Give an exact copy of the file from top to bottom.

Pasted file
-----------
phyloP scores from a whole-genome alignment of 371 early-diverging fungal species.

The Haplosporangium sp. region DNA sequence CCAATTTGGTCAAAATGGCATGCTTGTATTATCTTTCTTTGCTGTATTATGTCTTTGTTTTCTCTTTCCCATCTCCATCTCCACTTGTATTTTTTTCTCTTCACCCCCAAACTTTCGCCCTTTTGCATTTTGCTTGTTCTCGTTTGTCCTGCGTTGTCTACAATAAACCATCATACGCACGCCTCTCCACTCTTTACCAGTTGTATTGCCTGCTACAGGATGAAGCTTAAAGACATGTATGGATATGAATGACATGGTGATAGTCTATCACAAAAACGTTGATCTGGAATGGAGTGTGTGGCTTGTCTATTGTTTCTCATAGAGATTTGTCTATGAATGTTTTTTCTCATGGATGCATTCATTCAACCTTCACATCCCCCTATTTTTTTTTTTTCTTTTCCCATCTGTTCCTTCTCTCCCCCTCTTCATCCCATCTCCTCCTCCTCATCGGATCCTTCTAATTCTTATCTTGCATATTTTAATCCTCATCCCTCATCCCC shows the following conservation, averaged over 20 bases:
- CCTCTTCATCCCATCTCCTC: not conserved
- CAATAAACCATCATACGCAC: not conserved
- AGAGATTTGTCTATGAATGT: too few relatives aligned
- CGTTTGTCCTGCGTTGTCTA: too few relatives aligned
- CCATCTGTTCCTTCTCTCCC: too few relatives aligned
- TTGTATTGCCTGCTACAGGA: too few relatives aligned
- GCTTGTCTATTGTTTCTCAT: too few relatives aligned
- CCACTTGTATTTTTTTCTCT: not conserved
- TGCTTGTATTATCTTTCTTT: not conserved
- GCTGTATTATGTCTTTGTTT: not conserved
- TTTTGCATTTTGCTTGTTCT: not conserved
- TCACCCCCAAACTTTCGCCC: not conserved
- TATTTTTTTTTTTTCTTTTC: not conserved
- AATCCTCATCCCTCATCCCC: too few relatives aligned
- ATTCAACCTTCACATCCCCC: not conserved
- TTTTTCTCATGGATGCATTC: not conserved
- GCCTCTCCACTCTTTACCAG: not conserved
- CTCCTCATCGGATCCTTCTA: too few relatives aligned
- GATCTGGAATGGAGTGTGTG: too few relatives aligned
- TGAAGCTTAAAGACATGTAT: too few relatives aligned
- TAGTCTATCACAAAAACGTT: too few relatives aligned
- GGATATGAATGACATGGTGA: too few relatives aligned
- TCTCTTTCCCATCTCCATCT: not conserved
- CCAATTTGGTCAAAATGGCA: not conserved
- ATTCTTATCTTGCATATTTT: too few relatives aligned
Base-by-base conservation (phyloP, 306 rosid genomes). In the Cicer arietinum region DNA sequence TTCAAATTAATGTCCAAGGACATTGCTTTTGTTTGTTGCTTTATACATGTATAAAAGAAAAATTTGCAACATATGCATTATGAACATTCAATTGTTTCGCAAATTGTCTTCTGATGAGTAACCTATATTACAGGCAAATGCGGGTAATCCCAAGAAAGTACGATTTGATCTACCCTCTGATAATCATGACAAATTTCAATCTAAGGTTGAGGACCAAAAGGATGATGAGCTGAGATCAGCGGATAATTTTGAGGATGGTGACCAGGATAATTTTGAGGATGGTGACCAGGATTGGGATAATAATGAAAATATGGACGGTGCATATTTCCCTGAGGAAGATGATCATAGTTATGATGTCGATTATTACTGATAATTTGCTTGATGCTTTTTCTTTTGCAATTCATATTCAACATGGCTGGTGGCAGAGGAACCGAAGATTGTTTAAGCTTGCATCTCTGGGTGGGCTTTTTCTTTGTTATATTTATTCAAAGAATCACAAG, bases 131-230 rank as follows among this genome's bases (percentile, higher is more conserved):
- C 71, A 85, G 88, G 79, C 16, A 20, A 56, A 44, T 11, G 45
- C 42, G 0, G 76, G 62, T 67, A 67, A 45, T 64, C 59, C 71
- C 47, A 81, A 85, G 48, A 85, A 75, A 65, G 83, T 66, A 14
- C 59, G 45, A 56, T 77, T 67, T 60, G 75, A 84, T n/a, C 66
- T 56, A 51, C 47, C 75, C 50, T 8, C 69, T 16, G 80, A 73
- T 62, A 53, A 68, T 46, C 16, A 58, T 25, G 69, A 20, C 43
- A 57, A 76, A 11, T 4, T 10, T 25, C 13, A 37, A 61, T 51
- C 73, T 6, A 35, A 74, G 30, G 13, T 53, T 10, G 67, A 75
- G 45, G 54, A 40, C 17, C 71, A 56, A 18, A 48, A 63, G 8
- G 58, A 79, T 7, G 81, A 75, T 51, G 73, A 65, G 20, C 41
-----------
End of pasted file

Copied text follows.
phyloP scores from a whole-genome alignment of 371 early-diverging fungal species.

The Haplosporangium sp. region DNA sequence CCAATTTGGTCAAAATGGCATGCTTGTATTATCTTTCTTTGCTGTATTATGTCTTTGTTTTCTCTTTCCCATCTCCATCTCCACTTGTATTTTTTTCTCTTCACCCCCAAACTTTCGCCCTTTTGCATTTTGCTTGTTCTCGTTTGTCCTGCGTTGTCTACAATAAACCATCATACGCACGCCTCTCCACTCTTTACCAGTTGTATTGCCTGCTACAGGATGAAGCTTAAAGACATGTATGGATATGAATGACATGGTGATAGTCTATCACAAAAACGTTGATCTGGAATGGAGTGTGTGGCTTGTCTATTGTTTCTCATAGAGATTTGTCTATGAATGTTTTTTCTCATGGATGCATTCATTCAACCTTCACATCCCCCTATTTTTTTTTTTTCTTTTCCCATCTGTTCCTTCTCTCCCCCTCTTCATCCCATCTCCTCCTCCTCATCGGATCCTTCTAATTCTTATCTTGCATATTTTAATCCTCATCCCTCATCCCC shows the following conservation, averaged over 20 bases:
- CCTCTTCATCCCATCTCCTC: not conserved
- CAATAAACCATCATACGCAC: not conserved
- AGAGATTTGTCTATGAATGT: too few relatives aligned
- CGTTTGTCCTGCGTTGTCTA: too few relatives aligned
- CCATCTGTTCCTTCTCTCCC: too few relatives aligned
- TTGTATTGCCTGCTACAGGA: too few relatives aligned
- GCTTGTCTATTGTTTCTCAT: too few relatives aligned
- CCACTTGTATTTTTTTCTCT: not conserved
- TGCTTGTATTATCTTTCTTT: not conserved
- GCTGTATTATGTCTTTGTTT: not conserved
- TTTTGCATTTTGCTTGTTCT: not conserved
- TCACCCCCAAACTTTCGCCC: not conserved
- TATTTTTTTTTTTTCTTTTC: not conserved
- AATCCTCATCCCTCATCCCC: too few relatives aligned
- ATTCAACCTTCACATCCCCC: not conserved
- TTTTTCTCATGGATGCATTC: not conserved
- GCCTCTCCACTCTTTACCAG: not conserved
- CTCCTCATCGGATCCTTCTA: too few relatives aligned
- GATCTGGAATGGAGTGTGTG: too few relatives aligned
- TGAAGCTTAAAGACATGTAT: too few relatives aligned
- TAGTCTATCACAAAAACGTT: too few relatives aligned
- GGATATGAATGACATGGTGA: too few relatives aligned
- TCTCTTTCCCATCTCCATCT: not conserved
- CCAATTTGGTCAAAATGGCA: not conserved
- ATTCTTATCTTGCATATTTT: too few relatives aligned
Base-by-base conservation (phyloP, 306 rosid genomes). In the Cicer arietinum region DNA sequence TTCAAATTAATGTCCAAGGACATTGCTTTTGTTTGTTGCTTTATACATGTATAAAAGAAAAATTTGCAACATATGCATTATGAACATTCAATTGTTTCGCAAATTGTCTTCTGATGAGTAACCTATATTACAGGCAAATGCGGGTAATCCCAAGAAAGTACGATTTGATCTACCCTCTGATAATCATGACAAATTTCAATCTAAGGTTGAGGACCAAAAGGATGATGAGCTGAGATCAGCGGATAATTTTGAGGATGGTGACCAGGATAATTTTGAGGATGGTGACCAGGATTGGGATAATAATGAAAATATGGACGGTGCATATTTCCCTGAGGAAGATGATCATAGTTATGATGTCGATTATTACTGATAATTTGCTTGATGCTTTTTCTTTTGCAATTCATATTCAACATGGCTGGTGGCAGAGGAACCGAAGATTGTTTAAGCTTGCATCTCTGGGTGGGCTTTTTCTTTGTTATATTTATTCAAAGAATCACAAG, bases 131-230 rank as follows among this genome's bases (percentile, higher is more conserved):
- C 71, A 85, G 88, G 79, C 16, A 20, A 56, A 44, T 11, G 45
- C 42, G 0, G 76, G 62, T 67, A 67, A 45, T 64, C 59, C 71
- C 47, A 81, A 85, G 48, A 85, A 75, A 65, G 83, T 66, A 14
- C 59, G 45, A 56, T 77, T 67, T 60, G 75, A 84, T n/a, C 66
- T 56, A 51, C 47, C 75, C 50, T 8, C 69, T 16, G 80, A 73
- T 62, A 53, A 68, T 46, C 16, A 58, T 25, G 69, A 20, C 43
- A 57, A 76, A 11, T 4, T 10, T 25, C 13, A 37, A 61, T 51
- C 73, T 6, A 35, A 74, G 30, G 13, T 53, T 10, G 67, A 75
- G 45, G 54, A 40, C 17, C 71, A 56, A 18, A 48, A 63, G 8
- G 58, A 79, T 7, G 81, A 75, T 51, G 73, A 65, G 20, C 41